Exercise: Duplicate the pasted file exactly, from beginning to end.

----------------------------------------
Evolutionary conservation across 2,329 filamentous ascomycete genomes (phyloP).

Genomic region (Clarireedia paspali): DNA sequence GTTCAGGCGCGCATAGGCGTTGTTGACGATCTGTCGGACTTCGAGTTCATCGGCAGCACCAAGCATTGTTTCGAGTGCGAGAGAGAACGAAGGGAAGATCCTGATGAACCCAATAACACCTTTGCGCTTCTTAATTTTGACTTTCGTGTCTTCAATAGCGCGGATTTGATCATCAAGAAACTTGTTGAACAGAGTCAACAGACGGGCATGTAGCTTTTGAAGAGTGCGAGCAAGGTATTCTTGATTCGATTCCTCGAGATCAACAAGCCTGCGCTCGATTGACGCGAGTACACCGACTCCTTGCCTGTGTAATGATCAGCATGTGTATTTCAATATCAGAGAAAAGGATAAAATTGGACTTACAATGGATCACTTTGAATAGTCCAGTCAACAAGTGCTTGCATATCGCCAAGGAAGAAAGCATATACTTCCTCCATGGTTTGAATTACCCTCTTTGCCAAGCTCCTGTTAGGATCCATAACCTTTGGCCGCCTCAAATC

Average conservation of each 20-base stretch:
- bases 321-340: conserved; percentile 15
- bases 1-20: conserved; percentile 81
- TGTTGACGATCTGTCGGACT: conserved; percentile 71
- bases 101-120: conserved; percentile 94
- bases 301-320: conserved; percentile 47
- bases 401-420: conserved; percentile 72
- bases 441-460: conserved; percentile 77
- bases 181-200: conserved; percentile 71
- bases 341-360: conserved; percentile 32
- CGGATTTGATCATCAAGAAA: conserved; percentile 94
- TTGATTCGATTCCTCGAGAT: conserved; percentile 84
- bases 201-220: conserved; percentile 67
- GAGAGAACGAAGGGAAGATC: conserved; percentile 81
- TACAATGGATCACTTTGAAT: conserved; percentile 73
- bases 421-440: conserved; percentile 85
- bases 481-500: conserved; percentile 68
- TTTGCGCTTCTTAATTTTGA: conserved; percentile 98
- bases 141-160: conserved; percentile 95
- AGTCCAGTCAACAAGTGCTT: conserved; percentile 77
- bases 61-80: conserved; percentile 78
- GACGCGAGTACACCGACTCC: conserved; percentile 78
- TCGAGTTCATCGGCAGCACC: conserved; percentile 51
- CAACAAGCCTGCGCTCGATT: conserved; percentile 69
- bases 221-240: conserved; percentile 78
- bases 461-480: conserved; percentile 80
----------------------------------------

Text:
Evolutionary conservation across 2,329 filamentous ascomycete genomes (phyloP).

Genomic region (Clarireedia paspali): DNA sequence GTTCAGGCGCGCATAGGCGTTGTTGACGATCTGTCGGACTTCGAGTTCATCGGCAGCACCAAGCATTGTTTCGAGTGCGAGAGAGAACGAAGGGAAGATCCTGATGAACCCAATAACACCTTTGCGCTTCTTAATTTTGACTTTCGTGTCTTCAATAGCGCGGATTTGATCATCAAGAAACTTGTTGAACAGAGTCAACAGACGGGCATGTAGCTTTTGAAGAGTGCGAGCAAGGTATTCTTGATTCGATTCCTCGAGATCAACAAGCCTGCGCTCGATTGACGCGAGTACACCGACTCCTTGCCTGTGTAATGATCAGCATGTGTATTTCAATATCAGAGAAAAGGATAAAATTGGACTTACAATGGATCACTTTGAATAGTCCAGTCAACAAGTGCTTGCATATCGCCAAGGAAGAAAGCATATACTTCCTCCATGGTTTGAATTACCCTCTTTGCCAAGCTCCTGTTAGGATCCATAACCTTTGGCCGCCTCAAATC

Average conservation of each 20-base stretch:
- bases 321-340: conserved; percentile 15
- bases 1-20: conserved; percentile 81
- TGTTGACGATCTGTCGGACT: conserved; percentile 71
- bases 101-120: conserved; percentile 94
- bases 301-320: conserved; percentile 47
- bases 401-420: conserved; percentile 72
- bases 441-460: conserved; percentile 77
- bases 181-200: conserved; percentile 71
- bases 341-360: conserved; percentile 32
- CGGATTTGATCATCAAGAAA: conserved; percentile 94
- TTGATTCGATTCCTCGAGAT: conserved; percentile 84
- bases 201-220: conserved; percentile 67
- GAGAGAACGAAGGGAAGATC: conserved; percentile 81
- TACAATGGATCACTTTGAAT: conserved; percentile 73
- bases 421-440: conserved; percentile 85
- bases 481-500: conserved; percentile 68
- TTTGCGCTTCTTAATTTTGA: conserved; percentile 98
- bases 141-160: conserved; percentile 95
- AGTCCAGTCAACAAGTGCTT: conserved; percentile 77
- bases 61-80: conserved; percentile 78
- GACGCGAGTACACCGACTCC: conserved; percentile 78
- TCGAGTTCATCGGCAGCACC: conserved; percentile 51
- CAACAAGCCTGCGCTCGATT: conserved; percentile 69
- bases 221-240: conserved; percentile 78
- bases 461-480: conserved; percentile 80